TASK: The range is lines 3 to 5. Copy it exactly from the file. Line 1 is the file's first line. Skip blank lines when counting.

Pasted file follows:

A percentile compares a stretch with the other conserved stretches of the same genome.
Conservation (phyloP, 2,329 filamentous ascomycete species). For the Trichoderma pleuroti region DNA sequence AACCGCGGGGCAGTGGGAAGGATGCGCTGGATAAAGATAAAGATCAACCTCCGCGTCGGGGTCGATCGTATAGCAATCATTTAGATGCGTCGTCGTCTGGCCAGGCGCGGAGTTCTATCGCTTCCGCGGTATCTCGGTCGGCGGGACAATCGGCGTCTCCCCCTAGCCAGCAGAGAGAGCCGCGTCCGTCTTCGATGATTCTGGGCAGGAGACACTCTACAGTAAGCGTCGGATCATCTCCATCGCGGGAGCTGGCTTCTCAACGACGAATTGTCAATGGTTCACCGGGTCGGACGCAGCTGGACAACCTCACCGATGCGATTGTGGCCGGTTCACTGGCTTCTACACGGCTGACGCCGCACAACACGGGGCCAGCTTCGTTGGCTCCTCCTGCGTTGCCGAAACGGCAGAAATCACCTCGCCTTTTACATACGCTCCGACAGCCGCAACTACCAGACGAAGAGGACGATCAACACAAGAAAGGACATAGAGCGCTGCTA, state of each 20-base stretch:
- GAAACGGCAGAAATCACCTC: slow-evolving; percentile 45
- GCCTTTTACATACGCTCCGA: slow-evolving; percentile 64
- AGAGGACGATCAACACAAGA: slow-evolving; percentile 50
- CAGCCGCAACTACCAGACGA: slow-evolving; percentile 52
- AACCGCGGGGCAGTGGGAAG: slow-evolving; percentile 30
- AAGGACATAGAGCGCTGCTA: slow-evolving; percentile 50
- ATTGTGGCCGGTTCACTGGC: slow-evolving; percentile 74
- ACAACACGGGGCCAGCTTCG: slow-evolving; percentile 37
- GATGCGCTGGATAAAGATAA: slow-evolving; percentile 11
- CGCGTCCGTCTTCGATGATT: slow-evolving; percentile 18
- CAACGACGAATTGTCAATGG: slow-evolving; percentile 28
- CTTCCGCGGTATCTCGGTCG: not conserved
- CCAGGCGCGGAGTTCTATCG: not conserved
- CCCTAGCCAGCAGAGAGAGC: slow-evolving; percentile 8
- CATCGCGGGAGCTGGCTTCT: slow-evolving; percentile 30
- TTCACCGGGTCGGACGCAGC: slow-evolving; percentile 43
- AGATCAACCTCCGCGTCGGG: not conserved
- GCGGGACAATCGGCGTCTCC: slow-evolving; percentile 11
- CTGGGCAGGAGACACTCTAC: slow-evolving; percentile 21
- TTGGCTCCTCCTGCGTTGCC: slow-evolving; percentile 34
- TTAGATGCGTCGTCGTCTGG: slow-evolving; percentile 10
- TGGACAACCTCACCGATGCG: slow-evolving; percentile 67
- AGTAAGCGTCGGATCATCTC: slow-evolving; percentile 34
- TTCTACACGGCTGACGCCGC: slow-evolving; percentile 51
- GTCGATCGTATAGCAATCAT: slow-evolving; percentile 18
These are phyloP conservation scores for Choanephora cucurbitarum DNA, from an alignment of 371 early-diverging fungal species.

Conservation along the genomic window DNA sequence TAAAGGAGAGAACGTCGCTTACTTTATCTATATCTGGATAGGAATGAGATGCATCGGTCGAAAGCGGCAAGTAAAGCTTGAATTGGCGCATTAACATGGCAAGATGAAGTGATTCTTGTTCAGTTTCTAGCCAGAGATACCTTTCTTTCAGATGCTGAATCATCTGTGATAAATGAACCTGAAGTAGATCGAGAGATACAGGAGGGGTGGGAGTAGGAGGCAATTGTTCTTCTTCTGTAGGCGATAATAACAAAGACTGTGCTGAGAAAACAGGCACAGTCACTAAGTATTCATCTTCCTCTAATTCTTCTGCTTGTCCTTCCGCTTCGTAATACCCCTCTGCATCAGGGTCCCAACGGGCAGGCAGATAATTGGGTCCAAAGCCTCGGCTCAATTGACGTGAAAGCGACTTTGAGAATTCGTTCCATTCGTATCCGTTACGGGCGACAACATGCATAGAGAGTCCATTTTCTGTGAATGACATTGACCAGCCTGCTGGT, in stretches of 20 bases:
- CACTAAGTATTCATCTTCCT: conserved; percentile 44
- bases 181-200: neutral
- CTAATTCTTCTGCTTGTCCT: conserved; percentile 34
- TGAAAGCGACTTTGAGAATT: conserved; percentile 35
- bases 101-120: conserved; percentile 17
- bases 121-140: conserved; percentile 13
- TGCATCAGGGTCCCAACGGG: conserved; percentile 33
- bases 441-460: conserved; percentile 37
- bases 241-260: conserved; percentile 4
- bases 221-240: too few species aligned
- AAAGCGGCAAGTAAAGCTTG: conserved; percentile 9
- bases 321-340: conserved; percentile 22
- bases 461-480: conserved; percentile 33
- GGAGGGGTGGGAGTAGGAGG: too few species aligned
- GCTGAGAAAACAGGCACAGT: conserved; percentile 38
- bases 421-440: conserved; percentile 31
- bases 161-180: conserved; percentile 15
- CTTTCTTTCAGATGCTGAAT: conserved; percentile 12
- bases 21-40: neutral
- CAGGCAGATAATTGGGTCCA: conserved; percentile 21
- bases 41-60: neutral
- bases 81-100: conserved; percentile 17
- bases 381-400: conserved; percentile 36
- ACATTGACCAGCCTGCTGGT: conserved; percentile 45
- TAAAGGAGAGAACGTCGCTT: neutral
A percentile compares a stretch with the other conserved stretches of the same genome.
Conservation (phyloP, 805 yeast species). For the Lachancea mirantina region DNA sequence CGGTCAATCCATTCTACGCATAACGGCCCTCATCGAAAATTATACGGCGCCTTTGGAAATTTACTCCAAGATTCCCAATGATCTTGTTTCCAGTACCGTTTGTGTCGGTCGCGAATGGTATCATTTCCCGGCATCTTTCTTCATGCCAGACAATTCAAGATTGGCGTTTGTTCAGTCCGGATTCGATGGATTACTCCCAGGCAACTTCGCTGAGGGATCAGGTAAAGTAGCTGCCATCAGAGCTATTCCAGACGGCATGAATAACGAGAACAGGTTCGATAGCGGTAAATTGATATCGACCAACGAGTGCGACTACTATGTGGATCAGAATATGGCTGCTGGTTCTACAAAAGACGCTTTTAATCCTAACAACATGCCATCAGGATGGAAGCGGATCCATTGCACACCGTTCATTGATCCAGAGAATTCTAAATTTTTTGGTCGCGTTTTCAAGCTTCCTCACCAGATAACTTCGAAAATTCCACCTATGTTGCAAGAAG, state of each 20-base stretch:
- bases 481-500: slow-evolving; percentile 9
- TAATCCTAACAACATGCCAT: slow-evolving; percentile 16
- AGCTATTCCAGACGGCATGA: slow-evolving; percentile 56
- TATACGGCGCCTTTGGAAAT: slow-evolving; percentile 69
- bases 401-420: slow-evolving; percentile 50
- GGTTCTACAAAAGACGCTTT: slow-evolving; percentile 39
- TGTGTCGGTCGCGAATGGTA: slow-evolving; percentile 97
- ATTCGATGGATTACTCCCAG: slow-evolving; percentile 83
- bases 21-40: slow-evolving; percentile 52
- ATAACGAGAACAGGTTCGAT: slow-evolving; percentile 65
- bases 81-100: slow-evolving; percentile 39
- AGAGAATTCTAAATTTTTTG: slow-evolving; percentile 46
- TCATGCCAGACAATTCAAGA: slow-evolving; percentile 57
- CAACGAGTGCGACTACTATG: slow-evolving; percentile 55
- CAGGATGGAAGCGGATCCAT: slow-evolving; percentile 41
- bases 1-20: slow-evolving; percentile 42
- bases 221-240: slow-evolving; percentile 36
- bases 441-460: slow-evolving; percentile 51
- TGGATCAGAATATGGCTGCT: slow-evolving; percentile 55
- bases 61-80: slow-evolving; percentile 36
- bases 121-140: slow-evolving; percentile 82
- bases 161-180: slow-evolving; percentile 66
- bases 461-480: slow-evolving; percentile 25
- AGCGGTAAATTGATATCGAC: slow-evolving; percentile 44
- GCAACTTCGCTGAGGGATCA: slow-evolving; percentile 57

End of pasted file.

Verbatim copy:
- GAAACGGCAGAAATCACCTC: slow-evolving; percentile 45
- GCCTTTTACATACGCTCCGA: slow-evolving; percentile 64
- AGAGGACGATCAACACAAGA: slow-evolving; percentile 50